‘Yes, I can see that,’ Great-Aunty June tutted.  ‘There’s nothing wrong with my eyesight you know.’
          Laura smiled and gravitated towards Great-Aunty June.  Like her, June was a doggy person, and Laura found it of some comfort to listen to the old lady waxing lyrical about her two terriers, Jock and Vikki.
          ‘I’m so sorry, dear, to hear about your poor little doggy.’ Great-Aunty June patted Laura’s hand.
          ‘Thank you,’ Laura whispered, and took a slug of champers.  Booze was great at numbing the pain.  ‘How’s Jock and Vikki?’
          ‘Oh same as ever, dear, same as ever.’
          ‘Still good at playing Fetch?’
          ‘Absolutely,’ Great-Aunty June nodded.  ‘Jock in particular loves playing with his balls.  He has quite a collection now.  He sits in his basket licking them, much to Vikki’s annoyance.’
          Laura nearly choked on her champagne.  Great-Aunty June had a way with words.
          ‘Everybody sit up,’ said Jemma.  She set upon the table a huge turkey cooked to perfection.
          ‘You must have been up since dawn cooking this lot,’ said Laura admiringly as she sat down at the table.
          ‘I made the gravy,’ said Alf importantly.
          The teenagers exchanged furtive glances.  They secretly thought Alf a prize berk.  
          ‘Oh, Muriel, no, no, no!’ said Alf petulantly.  He looked extremely put out.  ‘You can’t sit there.’
          ‘Why ever not?’ Muriel asked.  It had taken her ages to creak over to this particular chair and now she was ensconced, she didn’t want to get up.
          ‘Leave her,’ Gemma said, ‘she can sit there if she wants to.’
          ‘But it’s not a comfortable chair,’ protested Alf, switching on the smarm.  ‘I’m just thinking of you, Muriel,’ he smiled patronisingly, ‘and your dear little bony bottom.’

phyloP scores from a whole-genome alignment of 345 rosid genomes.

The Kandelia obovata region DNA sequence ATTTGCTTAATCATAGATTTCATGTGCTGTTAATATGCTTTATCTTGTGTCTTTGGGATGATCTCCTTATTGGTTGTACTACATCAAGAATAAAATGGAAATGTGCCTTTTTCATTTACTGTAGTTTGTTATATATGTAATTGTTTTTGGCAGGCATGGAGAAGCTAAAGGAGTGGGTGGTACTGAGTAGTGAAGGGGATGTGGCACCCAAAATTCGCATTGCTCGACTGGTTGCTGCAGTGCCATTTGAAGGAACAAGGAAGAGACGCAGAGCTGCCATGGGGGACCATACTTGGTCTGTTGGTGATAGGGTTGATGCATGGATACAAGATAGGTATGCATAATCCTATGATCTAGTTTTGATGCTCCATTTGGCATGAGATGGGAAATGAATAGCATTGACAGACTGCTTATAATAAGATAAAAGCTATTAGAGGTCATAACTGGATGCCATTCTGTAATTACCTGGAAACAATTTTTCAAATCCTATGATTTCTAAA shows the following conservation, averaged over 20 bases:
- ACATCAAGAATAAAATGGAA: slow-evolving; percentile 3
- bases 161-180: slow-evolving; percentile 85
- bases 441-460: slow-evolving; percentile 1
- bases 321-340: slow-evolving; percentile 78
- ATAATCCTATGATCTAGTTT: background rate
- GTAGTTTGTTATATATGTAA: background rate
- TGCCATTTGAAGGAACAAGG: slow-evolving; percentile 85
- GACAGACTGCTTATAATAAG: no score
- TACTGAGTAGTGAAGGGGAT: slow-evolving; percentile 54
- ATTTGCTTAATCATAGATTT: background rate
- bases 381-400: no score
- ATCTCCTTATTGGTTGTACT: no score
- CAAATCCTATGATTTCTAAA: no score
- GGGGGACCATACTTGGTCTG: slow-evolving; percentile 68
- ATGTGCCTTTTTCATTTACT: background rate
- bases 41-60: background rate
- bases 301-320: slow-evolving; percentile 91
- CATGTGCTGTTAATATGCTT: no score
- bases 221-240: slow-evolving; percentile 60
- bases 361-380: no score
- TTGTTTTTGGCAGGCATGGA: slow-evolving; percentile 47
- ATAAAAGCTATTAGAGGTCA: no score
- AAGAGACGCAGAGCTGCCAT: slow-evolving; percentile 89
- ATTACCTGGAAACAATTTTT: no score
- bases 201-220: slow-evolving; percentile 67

‘I’m fine, thanks,’ said Muriel stiffly.
          ‘I want you to move,’ said Alf, asserting himself.
          ‘But I don’t want to,’ Muriel protested.
          ‘Move!’ Alf’s squeaky voice shot up an octave.  ‘I mean it, Muriel.  Just do as you’re told.’
          ‘I really don’t want to,’ Muriel repeated.  ‘I’m fine sitting here.  Honest.’
          But it seemed to have turned into a battle of wills and Alf was having none of it.
          ‘For the last time, Muriel, get off that chair!’
          ‘Here,’ said Jake jumping up.  ‘Have my cushion, Muriel.’
          Suddenly Alf was incandescent with rage.  ‘Back off, Jake!’
          ‘Eh?’ said the hapless teenager.
          ‘I said back off!’
          ‘But I only wanted to give Muriel a cush–’
          Suddenly two hands were pushing Jake backwards.
          ‘I said BACK OFF!’
          Jake, irked at being shouted at in front of an audience, not to mention pushed, experienced a rush of teenage hormones.  What he really wanted to do was shove Alf into the turkey and pelt him with Brussel sprouts.  Instead he glared at Alf and hissed, ‘Don’t touch me.’
          ‘How DARE you speak to me like that,’ squeaked Alf.  He glared at both Jake and Muriel before turning on his heel.  Grabbing Jemma by the wrist, he tried to drag her into the kitchen.
          ‘Stop it!’ Jemma cried, pulling away.
          ‘TO HELL WITH THE LOT OF YOU!’ roared Alf.  It was at that point that Laura wondered if Alf’s voice had finally broken.  Picking up a paperweight, Alf hurled it at the dining room door before stomping out into the cold afternoon air, slamming the door behind him.  There was the sound of an engine turning over, followed by an embarrassed silence.  Great-Aunty June was the first to break it.
          ‘As I was saying, Jock loves his balls.  And he’s certainly got more than that chap.’
          Nobody saw Alf for the rest of the day.  Which brings me to the moral of this tale.  You can choose your friends, but you can’t choose your family. Which reminds me. 
What do you call an obnoxious reindeer?  RUDEolph…